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The top websites for recording video game play
While I’ll examine alternatives to services like Letterboxd and Goodreads below. Neither seem to have attained the same degree of popularity as services like those for video games.
Most likely, your system performs it for you. The majority of contemporary consoles already keep track of the games you play and when you play them. However, you may need to fumble around in your system menus to locate it. For instance, the Nintendo Switch maintains track of the games played by each user profile, but if you want incredibly specific information, such as how much time was spent playing a certain game on a specific day, you’ll need to download the related Nintendo Switch Parental Controls software. Here’s how Xbox One and PlayStation 5 users can view their total game hours.
However, if you want a more thorough accounting than simply the amount of time spent on a certain title, you’re better off using a different provider.
The closest I’ve found to a “Letterboxd for video games” is Backloggd (hence the name, probably). The site lets you categorize games as completed (along with whether you “mastered,” “abandoned,” or a few other options). Backlogged (meaning you own them but haven’t played them yet), currently playing, or add games to a wishlist. It is currently only accessible via the web, but an app is reportedly in the works. You can keep track of “playthroughs” (the times you actually played a game), look back at titles you’ve marked as played, and browse other players’ profile pages and follow them if you so desire. Although the website is constantly developing new features, it already has the majority of what I need.
This one appears to have drawn influence from Goodreads. You can write (and read) reviews, mark your dates played, mark games as played, now playing, backlogged, or wishlist. The ability to post-game status updates makes this website unique and is a wonderful touch. If you want to keep track of when you beat a specific level, boss, or whatever else.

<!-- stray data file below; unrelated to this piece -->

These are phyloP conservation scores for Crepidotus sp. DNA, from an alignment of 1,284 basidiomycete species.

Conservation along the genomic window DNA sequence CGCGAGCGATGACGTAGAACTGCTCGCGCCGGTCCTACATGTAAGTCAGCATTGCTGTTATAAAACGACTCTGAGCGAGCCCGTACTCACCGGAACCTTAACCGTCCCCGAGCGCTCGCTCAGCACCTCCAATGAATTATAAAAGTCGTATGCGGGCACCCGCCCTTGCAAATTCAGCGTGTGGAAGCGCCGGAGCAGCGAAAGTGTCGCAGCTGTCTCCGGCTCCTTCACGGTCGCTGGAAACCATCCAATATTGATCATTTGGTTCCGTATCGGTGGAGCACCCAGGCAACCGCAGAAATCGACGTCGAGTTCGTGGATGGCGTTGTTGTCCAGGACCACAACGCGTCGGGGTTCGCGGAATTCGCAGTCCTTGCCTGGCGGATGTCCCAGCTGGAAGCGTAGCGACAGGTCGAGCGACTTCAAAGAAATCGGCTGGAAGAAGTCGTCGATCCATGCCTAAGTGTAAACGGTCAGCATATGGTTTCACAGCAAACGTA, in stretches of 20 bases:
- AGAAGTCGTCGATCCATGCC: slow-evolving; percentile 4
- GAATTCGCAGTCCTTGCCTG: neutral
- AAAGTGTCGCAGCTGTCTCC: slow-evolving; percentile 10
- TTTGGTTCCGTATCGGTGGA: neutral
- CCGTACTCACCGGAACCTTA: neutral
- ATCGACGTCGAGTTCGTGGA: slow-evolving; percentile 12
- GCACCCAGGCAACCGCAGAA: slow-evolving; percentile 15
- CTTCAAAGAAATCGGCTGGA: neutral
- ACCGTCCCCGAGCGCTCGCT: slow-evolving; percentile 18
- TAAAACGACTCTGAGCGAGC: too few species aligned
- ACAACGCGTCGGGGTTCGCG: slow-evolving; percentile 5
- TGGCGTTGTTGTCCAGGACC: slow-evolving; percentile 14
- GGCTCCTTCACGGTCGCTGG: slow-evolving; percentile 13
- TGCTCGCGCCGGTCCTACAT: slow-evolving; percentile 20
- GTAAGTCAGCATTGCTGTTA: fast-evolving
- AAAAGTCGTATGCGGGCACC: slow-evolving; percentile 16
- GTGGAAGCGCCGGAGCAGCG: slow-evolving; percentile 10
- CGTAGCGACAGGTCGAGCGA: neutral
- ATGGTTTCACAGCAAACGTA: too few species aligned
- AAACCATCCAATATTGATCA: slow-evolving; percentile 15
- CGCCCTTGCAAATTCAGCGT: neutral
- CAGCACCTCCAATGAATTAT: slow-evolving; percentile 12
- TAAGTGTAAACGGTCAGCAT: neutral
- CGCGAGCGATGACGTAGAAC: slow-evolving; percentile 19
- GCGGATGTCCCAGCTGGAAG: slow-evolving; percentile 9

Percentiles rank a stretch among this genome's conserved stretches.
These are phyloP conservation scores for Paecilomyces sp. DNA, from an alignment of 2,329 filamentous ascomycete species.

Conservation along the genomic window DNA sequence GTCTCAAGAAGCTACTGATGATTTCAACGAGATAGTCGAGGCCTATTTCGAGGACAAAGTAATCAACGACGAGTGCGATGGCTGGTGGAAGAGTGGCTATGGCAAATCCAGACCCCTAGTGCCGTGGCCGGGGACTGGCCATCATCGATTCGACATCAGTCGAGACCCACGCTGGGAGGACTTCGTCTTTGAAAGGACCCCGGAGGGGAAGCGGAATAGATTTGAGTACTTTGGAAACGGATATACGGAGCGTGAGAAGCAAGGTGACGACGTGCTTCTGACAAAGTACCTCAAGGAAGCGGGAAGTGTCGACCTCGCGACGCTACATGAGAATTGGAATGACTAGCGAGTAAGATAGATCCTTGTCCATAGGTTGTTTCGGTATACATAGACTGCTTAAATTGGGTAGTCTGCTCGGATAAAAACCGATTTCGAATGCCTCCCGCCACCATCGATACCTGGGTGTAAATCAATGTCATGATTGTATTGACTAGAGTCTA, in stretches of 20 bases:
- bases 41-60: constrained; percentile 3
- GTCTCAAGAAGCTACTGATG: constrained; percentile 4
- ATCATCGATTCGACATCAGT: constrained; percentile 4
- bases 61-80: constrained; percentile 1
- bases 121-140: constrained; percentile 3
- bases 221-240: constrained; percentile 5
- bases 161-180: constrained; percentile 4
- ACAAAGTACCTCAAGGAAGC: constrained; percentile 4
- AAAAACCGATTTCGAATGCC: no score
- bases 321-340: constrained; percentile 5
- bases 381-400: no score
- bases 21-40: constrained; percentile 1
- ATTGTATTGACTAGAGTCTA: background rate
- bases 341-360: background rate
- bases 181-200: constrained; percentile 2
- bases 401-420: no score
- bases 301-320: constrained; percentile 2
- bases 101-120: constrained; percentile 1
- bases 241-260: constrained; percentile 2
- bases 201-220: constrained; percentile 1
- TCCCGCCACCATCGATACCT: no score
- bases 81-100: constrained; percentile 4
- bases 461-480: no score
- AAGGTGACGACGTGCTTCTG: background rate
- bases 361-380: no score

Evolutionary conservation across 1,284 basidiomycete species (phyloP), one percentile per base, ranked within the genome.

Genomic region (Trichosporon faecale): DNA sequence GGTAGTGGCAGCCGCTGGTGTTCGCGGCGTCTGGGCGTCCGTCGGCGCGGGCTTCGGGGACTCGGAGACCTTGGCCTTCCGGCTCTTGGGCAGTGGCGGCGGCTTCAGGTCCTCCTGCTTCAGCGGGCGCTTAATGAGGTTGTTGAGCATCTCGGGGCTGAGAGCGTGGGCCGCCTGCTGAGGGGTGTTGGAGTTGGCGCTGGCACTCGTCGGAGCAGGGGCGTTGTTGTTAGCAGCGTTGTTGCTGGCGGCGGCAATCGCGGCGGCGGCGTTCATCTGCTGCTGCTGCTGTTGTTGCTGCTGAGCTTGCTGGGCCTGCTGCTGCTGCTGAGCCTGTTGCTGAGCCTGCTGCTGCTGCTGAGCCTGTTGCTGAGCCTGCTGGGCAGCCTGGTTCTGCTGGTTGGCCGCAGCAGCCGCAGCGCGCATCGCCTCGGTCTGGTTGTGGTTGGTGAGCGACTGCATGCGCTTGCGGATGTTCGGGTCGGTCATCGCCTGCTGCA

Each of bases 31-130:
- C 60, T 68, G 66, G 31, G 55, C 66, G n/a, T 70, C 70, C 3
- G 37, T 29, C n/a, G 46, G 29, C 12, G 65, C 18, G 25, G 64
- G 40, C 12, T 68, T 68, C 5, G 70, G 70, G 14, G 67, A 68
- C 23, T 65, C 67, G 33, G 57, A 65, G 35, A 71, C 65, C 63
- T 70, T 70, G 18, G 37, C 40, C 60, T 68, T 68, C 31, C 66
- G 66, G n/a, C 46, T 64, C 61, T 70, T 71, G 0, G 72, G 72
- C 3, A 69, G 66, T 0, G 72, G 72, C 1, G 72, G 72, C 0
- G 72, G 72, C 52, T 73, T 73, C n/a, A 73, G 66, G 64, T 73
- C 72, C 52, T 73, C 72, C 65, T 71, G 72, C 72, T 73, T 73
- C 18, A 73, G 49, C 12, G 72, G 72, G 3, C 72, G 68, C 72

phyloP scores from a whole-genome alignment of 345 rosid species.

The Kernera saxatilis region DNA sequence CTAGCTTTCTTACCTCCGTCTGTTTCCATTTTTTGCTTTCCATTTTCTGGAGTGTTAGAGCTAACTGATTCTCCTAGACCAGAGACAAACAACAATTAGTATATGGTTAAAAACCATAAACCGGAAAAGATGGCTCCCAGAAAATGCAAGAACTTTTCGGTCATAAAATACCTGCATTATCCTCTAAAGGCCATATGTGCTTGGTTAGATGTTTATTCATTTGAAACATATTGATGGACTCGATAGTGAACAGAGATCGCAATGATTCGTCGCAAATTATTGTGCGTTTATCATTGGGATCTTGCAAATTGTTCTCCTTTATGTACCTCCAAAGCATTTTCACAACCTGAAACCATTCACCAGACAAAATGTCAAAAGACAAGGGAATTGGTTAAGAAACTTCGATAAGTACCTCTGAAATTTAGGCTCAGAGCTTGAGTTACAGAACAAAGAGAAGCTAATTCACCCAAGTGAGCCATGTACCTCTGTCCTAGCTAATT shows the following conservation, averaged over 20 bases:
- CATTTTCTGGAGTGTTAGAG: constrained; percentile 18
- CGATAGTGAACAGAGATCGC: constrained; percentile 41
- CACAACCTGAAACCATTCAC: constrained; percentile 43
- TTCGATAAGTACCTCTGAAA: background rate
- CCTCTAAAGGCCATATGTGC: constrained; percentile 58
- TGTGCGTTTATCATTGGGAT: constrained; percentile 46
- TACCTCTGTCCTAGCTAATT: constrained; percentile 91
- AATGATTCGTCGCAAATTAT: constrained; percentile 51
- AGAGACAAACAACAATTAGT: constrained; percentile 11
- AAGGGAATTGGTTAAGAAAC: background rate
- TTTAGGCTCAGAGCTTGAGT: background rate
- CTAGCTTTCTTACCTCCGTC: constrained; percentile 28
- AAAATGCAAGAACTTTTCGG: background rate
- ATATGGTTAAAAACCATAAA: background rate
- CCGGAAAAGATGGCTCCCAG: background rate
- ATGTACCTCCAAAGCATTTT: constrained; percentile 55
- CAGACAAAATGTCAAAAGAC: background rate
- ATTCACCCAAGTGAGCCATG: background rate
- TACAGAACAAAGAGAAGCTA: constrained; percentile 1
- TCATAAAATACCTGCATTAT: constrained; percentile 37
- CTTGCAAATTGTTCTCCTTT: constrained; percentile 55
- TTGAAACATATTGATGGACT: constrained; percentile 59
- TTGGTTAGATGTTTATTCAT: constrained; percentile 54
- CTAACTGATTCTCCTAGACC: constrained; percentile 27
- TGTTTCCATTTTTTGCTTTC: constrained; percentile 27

Consider GG, Completionator (which lets you import your Steam library), and HowLongToBeat as other choices.
The finest app for logging your favorite music
Similar to video games, there isn’t a really strong infrastructure for recording music. Most likely because services like Spotify and Amazon Music largely do that for you. However, there is at least one music-related social network available that is worthwhile considering.
It is true that Musicboard does exactly what it claims to be: “a social platform that allows you to keep track of all the music you listen to and build your enthusiasm for music with friends”. You may use it to make a profile. You can log your listening history for albums and songs, post reviews, and follow other users. If you choose to pay $3.99/month for a monthly subscription. You may access incredibly detailed statistics about your listening habits in addition to using cool tools to display your listening history. You can follow upcoming releases, and show off your listening preferences.
Keep track of everything using a spreadsheet (or a notebook).
Naturally, manually recording everything you read, watched, or played into a spreadsheet (or a notebook, if you’re into that tactile, “real objects” shit) is the most flexible. It is a low-effort approach to keeping track of it all. We adore spreadsheets around here. So this approach is definitely viable. But you’ll miss out on the visual and/or social sharing features of other app-based alternatives.
It’s possible that you are okay with that because let’s face it. It’s likely just you who is concerned about your media usage. Personally, I like the motivation of things like completing my Letterboxd diary or adhering to a Goodreads reading challenge to keep me on track. Previous pen and paper attempts have failed, resulting in years of lost data. On the other hand, there is no possibility that your notebook will cease operating. Yet, a reading website I used to visit, Riffle, appears to have vanished this year without explanation.